I like that fucking track! The only thing I don't like about it is the low-end frequency. There's a kick drum in there, believe it or not. If you listen to it on headphones, you hear an absence of a kick drum because it's so 40-to-60 hertz, which is really hard to replicate on something that's not a large PA or huge monitoring system. If you've got a little subwoofer, you'll probably hear it, but if you listen to it on a small device it's not even there. Sonically, it's cool in that way.
I really like the grittiness of early Amon Tobin – I'm a huge fan of his old music and I tried to borrow from it, not emulate it. I don't love my own original work. … Like, I don't sit there jerking off to "I Remember" every night. But I jerk off to "Sordid" by Amon Tobin.
Who else do you listen to?
That's none of the world's fucking business.
You recently moved out to the country from Toronto. Is it important to have a place like this where you can slow down and center yourself?
I feel like I'm better off. The country is dead – nothing, just cut off from everything. The nearest Tim Horton's is a 20 minute drive. But I'm set, I'm good. I'm almost wifed up. There's only 300 people living here, so you have to drive [to your neighbors]. It's kind of freaky – you can totally get lost in the woods. They didn't have internet, so I had to build my own ISP and 130-foot-tall radio tower. I'm the only guy with a gigabyte of internet connection.
Do you ever get anxiety from isolation?
It's not that I feel alone, it's the opposite. I get anxiety from a noise or some scuffling at the side of the stage. I hear stories all the time, from as minor as Dillon Francis getting smacked in the head with a flying beer can to Dimebag Darrell [getting shot onstage]. All that shit freaks me the fuck out, and one of the huge fucking things – and I hope a few assholes who gave me shit for this end up reading this article – when I perform, whether it's a live show or DJ show, we employ a very strict nobody-on-fucking-stage rule. Automatically, that's dismissed – photographers get all pissed off, and if we move a video camera, they think I'm a goddamn princess.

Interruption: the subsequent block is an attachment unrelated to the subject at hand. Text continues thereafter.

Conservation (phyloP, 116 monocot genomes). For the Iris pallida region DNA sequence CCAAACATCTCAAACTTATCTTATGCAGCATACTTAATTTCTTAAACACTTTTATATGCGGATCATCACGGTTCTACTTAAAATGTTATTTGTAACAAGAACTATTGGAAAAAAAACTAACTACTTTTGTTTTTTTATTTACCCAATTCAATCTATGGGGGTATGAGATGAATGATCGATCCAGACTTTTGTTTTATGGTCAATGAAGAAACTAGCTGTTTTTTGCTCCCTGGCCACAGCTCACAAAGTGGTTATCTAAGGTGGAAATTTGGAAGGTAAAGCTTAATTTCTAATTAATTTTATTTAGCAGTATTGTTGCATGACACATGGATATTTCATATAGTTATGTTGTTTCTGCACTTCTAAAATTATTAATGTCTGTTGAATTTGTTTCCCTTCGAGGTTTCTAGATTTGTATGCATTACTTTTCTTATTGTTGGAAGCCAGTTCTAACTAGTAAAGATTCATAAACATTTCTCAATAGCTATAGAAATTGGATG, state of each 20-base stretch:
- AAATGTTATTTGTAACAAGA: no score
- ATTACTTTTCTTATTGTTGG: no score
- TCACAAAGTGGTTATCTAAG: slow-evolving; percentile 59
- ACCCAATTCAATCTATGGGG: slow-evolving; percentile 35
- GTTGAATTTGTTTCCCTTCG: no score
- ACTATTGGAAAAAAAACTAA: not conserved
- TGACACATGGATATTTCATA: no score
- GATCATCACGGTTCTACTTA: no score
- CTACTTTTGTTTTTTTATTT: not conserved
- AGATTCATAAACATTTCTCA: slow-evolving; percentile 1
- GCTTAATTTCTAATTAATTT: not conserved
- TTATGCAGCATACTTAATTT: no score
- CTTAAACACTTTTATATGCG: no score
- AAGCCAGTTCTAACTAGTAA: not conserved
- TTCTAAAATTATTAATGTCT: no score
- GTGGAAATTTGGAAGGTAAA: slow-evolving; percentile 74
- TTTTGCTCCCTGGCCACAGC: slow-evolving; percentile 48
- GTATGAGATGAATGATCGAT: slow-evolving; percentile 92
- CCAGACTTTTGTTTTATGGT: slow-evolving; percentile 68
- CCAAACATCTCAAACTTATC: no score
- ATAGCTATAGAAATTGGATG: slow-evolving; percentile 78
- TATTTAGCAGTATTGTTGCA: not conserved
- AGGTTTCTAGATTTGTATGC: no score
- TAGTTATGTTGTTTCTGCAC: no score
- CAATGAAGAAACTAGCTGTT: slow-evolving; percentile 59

If I see anyone or anything in my peripheral or hear some kind of movement or a crew guy, or just some group of fans … I shut the fuck down because I'm thinking this guy has a fucking knife. I'm not thinking about what I'm doing, I'm thinking about what they're doing and I consume that and project so hard that I freeze up. One occurrence to the point where I blacked out was at the 9:30 Club in Washington, D.C. Some shit was going down, some people were moving around, and a fight broke out. I was already on no sleep – I wasn't exhausted, but I was, you know …